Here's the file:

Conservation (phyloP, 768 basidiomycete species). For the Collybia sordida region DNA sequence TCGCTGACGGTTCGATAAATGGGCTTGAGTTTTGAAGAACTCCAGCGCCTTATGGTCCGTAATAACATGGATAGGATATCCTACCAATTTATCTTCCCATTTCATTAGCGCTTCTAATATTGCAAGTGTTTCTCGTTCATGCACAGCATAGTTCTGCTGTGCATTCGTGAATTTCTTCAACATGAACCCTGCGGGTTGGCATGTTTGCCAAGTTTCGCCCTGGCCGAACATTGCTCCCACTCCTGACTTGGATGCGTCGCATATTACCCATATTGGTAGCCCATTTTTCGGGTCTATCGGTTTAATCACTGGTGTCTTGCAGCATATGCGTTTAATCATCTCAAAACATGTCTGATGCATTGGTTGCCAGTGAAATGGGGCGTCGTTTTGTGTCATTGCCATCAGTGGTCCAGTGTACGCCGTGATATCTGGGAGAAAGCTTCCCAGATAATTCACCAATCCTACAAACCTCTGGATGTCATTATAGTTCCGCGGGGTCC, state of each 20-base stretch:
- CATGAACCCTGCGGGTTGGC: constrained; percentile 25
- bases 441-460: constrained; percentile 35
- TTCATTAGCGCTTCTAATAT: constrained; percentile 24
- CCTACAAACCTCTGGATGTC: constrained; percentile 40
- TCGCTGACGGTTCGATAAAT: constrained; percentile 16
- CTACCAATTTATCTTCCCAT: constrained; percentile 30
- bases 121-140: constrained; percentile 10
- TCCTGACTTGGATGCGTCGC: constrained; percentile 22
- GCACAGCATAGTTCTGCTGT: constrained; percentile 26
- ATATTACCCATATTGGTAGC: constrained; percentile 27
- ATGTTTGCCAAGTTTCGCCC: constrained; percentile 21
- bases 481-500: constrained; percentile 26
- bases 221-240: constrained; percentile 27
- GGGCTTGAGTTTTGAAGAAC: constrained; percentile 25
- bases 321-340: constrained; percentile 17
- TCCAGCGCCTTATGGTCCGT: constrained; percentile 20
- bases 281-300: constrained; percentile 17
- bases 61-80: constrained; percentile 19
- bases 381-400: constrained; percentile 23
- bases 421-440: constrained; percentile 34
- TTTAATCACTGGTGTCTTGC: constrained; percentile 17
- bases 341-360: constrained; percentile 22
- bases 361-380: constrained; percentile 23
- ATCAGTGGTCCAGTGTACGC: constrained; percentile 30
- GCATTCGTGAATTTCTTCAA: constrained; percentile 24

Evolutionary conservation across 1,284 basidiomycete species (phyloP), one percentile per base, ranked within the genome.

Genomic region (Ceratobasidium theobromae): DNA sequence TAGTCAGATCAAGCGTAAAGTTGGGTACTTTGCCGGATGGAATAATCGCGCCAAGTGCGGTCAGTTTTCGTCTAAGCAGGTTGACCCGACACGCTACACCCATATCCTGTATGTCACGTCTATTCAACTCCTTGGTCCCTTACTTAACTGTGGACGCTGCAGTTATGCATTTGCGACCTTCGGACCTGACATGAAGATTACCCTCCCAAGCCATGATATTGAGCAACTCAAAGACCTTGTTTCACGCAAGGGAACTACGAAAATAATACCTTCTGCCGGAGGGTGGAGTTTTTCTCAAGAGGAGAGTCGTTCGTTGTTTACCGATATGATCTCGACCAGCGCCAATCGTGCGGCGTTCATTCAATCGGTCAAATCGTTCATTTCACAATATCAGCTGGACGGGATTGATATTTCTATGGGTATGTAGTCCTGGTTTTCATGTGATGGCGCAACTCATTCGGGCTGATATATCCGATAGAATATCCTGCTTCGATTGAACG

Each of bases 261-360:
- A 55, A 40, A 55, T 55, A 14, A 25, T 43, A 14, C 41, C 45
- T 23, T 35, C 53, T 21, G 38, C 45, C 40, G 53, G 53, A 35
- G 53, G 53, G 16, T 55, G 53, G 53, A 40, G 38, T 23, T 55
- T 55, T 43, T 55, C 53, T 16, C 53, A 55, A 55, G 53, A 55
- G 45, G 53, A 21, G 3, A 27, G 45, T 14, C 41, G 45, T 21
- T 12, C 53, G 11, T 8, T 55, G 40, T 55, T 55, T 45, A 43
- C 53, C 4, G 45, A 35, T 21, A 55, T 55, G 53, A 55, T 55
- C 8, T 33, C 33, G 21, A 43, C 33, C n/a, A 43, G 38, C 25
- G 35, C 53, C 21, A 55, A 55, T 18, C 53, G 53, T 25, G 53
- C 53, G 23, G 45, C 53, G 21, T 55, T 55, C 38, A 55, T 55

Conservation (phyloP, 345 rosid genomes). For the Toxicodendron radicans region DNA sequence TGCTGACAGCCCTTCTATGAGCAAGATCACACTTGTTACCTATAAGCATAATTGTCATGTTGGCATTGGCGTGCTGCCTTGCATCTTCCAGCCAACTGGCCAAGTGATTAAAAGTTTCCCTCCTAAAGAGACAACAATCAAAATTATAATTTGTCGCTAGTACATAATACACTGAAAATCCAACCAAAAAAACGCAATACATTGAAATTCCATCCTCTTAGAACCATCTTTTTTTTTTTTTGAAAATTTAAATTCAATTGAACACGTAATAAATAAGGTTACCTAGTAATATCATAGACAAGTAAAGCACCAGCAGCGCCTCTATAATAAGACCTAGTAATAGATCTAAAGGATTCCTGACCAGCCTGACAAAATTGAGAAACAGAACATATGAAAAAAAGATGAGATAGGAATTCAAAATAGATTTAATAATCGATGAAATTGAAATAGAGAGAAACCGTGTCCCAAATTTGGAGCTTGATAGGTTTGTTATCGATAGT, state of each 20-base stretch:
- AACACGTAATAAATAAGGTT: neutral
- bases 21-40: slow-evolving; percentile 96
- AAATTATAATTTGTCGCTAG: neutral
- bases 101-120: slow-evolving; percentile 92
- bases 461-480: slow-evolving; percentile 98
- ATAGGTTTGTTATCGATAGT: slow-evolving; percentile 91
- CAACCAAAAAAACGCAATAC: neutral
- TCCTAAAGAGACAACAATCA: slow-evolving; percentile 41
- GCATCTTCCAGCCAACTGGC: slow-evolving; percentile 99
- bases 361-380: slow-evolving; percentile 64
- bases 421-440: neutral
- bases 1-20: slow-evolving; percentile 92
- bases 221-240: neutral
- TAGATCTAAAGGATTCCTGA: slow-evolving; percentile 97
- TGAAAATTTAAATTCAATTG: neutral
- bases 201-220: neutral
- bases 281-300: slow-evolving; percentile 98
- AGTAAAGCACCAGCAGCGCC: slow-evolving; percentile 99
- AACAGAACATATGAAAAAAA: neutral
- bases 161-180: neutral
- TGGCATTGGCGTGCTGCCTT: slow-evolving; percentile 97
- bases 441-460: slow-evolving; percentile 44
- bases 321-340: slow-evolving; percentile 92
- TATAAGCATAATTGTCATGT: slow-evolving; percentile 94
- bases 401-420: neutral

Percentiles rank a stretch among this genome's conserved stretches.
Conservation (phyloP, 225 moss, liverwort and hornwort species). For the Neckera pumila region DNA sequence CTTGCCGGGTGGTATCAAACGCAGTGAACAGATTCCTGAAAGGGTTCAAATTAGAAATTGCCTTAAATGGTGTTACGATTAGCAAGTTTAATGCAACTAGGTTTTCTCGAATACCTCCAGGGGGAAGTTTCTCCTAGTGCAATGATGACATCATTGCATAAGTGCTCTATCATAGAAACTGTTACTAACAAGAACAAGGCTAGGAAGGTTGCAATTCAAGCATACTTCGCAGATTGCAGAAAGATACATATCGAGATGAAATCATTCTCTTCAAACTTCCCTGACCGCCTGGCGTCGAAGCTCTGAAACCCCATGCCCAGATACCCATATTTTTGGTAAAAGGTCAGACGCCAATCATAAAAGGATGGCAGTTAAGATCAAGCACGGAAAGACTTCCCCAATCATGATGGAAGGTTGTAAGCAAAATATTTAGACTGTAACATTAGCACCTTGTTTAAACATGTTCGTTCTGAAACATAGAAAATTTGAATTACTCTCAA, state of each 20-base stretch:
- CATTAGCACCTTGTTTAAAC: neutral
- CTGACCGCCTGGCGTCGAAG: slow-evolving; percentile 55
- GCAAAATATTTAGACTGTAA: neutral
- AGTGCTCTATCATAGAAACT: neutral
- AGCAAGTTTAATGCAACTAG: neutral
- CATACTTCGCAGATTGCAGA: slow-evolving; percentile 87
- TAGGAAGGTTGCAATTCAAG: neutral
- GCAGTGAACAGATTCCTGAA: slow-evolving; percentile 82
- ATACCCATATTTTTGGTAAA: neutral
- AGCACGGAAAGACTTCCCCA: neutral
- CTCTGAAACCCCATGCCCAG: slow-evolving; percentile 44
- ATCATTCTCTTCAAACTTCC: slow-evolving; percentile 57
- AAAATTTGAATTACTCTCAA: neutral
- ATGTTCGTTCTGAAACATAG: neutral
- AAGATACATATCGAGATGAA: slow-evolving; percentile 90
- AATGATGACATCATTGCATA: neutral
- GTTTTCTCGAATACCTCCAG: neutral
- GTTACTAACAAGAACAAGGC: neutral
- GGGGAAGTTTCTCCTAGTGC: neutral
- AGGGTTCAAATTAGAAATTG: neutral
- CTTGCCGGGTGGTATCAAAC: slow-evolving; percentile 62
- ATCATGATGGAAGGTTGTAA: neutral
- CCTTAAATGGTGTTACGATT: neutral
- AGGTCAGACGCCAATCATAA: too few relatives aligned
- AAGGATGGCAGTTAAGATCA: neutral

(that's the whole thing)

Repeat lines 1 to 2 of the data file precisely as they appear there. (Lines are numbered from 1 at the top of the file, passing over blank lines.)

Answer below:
Conservation (phyloP, 768 basidiomycete species). For the Collybia sordida region DNA sequence TCGCTGACGGTTCGATAAATGGGCTTGAGTTTTGAAGAACTCCAGCGCCTTATGGTCCGTAATAACATGGATAGGATATCCTACCAATTTATCTTCCCATTTCATTAGCGCTTCTAATATTGCAAGTGTTTCTCGTTCATGCACAGCATAGTTCTGCTGTGCATTCGTGAATTTCTTCAACATGAACCCTGCGGGTTGGCATGTTTGCCAAGTTTCGCCCTGGCCGAACATTGCTCCCACTCCTGACTTGGATGCGTCGCATATTACCCATATTGGTAGCCCATTTTTCGGGTCTATCGGTTTAATCACTGGTGTCTTGCAGCATATGCGTTTAATCATCTCAAAACATGTCTGATGCATTGGTTGCCAGTGAAATGGGGCGTCGTTTTGTGTCATTGCCATCAGTGGTCCAGTGTACGCCGTGATATCTGGGAGAAAGCTTCCCAGATAATTCACCAATCCTACAAACCTCTGGATGTCATTATAGTTCCGCGGGGTCC, state of each 20-base stretch:
- CATGAACCCTGCGGGTTGGC: constrained; percentile 25